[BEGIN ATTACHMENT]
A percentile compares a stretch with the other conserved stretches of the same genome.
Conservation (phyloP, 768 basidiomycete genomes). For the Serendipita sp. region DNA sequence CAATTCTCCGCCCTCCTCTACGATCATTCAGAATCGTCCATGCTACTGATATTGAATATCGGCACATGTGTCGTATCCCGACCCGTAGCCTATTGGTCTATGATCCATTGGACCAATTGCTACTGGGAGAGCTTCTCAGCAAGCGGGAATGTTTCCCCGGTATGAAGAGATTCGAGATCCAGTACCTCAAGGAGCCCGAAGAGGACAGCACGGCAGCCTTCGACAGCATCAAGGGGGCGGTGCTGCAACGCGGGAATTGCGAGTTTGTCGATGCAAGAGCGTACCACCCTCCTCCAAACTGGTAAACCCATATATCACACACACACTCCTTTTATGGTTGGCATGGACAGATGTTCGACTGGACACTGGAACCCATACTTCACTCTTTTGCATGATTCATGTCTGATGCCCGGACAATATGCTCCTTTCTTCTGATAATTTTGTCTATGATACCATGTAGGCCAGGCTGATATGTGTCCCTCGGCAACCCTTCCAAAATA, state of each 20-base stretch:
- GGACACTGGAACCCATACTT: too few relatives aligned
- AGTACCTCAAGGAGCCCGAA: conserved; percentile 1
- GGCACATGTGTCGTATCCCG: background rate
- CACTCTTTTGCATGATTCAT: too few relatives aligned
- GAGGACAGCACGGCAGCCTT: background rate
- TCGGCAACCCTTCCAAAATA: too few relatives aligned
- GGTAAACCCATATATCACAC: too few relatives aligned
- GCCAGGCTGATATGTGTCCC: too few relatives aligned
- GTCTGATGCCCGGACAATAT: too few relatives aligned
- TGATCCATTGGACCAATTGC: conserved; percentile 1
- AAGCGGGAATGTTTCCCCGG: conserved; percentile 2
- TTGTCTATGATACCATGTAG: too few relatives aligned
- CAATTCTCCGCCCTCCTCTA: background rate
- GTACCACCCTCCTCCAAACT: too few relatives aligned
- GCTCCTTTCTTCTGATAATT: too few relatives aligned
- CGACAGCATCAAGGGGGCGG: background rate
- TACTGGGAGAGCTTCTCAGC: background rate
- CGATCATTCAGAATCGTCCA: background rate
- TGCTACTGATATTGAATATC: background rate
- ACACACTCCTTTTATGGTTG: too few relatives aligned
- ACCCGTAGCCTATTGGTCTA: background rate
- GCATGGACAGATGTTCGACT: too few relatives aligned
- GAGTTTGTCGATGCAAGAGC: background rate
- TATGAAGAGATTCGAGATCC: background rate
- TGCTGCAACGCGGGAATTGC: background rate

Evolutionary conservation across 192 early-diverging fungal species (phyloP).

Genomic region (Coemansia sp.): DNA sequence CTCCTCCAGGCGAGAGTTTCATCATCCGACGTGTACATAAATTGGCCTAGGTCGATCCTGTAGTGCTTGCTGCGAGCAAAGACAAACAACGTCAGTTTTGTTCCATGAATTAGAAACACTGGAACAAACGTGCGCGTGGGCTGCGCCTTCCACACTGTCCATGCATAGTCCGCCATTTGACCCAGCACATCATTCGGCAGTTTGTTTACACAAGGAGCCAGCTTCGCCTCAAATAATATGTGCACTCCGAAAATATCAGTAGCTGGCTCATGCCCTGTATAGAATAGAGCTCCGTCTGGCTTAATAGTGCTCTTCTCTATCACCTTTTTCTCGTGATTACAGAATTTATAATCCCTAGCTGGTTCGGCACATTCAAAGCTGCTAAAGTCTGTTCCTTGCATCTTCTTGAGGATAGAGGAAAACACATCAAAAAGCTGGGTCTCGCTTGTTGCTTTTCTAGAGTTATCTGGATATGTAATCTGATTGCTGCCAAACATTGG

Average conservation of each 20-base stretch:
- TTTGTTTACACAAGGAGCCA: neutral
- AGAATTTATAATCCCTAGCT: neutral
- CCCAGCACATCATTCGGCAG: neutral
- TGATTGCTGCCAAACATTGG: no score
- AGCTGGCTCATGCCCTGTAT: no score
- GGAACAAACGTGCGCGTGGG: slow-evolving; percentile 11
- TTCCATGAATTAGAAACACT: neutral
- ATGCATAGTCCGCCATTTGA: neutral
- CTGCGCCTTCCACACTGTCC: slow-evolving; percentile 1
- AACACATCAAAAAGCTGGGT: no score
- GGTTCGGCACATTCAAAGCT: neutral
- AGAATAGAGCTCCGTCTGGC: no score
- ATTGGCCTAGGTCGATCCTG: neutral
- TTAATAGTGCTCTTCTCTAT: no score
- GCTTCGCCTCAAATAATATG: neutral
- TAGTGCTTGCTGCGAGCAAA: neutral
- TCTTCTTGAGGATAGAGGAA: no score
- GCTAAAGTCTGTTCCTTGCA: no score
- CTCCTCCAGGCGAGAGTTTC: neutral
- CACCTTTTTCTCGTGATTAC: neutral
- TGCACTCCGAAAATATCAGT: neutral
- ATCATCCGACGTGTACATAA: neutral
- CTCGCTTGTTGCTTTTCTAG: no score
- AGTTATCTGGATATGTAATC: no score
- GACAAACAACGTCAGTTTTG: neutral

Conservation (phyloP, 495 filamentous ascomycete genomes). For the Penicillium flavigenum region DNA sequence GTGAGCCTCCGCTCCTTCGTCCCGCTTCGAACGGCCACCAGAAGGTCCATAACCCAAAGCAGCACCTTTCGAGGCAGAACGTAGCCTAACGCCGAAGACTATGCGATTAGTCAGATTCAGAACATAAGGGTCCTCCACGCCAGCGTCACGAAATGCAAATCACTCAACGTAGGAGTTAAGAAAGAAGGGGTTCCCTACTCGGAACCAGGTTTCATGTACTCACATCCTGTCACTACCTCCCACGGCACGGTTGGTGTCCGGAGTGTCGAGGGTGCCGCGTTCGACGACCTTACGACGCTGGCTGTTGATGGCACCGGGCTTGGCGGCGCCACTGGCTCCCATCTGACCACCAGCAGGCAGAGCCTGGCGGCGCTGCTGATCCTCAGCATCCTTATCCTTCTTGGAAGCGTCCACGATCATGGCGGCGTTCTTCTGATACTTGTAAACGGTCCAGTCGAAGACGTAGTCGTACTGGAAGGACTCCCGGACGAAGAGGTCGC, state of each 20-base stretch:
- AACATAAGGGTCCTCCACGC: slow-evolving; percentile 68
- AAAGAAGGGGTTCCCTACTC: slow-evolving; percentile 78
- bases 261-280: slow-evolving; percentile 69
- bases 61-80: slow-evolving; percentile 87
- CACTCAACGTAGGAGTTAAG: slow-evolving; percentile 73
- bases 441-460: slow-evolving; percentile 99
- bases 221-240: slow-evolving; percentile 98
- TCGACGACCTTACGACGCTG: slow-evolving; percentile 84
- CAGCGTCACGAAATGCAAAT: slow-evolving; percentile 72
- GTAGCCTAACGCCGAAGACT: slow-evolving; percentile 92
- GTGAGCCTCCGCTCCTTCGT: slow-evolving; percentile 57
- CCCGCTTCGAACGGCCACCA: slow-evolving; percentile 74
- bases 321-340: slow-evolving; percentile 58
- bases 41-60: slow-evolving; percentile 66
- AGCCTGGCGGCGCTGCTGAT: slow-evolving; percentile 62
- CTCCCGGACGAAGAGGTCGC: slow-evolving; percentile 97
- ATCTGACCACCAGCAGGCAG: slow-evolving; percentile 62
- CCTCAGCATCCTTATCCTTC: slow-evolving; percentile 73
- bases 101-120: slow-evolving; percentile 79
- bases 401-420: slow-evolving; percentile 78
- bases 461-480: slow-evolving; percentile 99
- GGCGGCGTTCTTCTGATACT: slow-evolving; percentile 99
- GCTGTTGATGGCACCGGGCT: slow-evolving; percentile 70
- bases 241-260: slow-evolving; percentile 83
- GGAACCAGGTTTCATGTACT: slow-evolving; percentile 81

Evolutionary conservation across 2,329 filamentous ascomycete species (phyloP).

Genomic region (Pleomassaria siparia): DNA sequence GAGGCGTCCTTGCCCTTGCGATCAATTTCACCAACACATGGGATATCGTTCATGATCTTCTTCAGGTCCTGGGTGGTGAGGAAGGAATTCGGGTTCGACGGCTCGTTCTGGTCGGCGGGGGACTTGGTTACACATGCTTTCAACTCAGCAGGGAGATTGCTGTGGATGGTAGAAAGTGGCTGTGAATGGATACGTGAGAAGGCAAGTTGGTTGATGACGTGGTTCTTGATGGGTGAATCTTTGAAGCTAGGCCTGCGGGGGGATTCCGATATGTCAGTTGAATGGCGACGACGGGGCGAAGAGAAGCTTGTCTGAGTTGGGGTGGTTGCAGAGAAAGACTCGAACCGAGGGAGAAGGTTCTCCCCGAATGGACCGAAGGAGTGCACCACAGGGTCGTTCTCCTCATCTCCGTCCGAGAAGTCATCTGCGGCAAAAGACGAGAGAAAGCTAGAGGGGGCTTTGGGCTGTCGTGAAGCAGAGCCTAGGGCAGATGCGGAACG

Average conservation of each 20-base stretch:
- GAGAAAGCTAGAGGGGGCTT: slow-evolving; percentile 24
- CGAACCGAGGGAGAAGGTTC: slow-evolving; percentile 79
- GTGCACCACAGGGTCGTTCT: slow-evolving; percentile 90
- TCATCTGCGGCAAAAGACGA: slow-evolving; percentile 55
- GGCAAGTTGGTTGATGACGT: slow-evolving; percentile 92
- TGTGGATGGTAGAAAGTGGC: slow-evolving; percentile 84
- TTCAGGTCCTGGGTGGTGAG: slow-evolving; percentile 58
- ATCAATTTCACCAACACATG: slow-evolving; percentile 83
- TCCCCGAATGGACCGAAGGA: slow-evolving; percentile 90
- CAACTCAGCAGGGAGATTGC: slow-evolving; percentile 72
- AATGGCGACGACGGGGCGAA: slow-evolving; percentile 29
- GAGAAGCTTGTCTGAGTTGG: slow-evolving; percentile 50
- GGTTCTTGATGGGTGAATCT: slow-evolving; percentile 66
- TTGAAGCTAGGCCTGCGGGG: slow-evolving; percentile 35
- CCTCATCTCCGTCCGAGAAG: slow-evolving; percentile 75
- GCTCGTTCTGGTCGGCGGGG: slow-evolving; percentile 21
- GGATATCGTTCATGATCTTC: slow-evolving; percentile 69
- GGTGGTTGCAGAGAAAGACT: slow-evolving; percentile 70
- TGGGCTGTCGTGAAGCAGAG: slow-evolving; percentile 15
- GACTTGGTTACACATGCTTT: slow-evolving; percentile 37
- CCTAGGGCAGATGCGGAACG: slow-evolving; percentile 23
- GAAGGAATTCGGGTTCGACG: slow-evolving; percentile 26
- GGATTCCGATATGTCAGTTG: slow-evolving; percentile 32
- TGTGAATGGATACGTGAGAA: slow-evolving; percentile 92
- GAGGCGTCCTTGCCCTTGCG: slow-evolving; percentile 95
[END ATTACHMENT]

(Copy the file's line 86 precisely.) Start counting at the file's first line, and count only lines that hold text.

- CGAACCGAGGGAGAAGGTTC: slow-evolving; percentile 79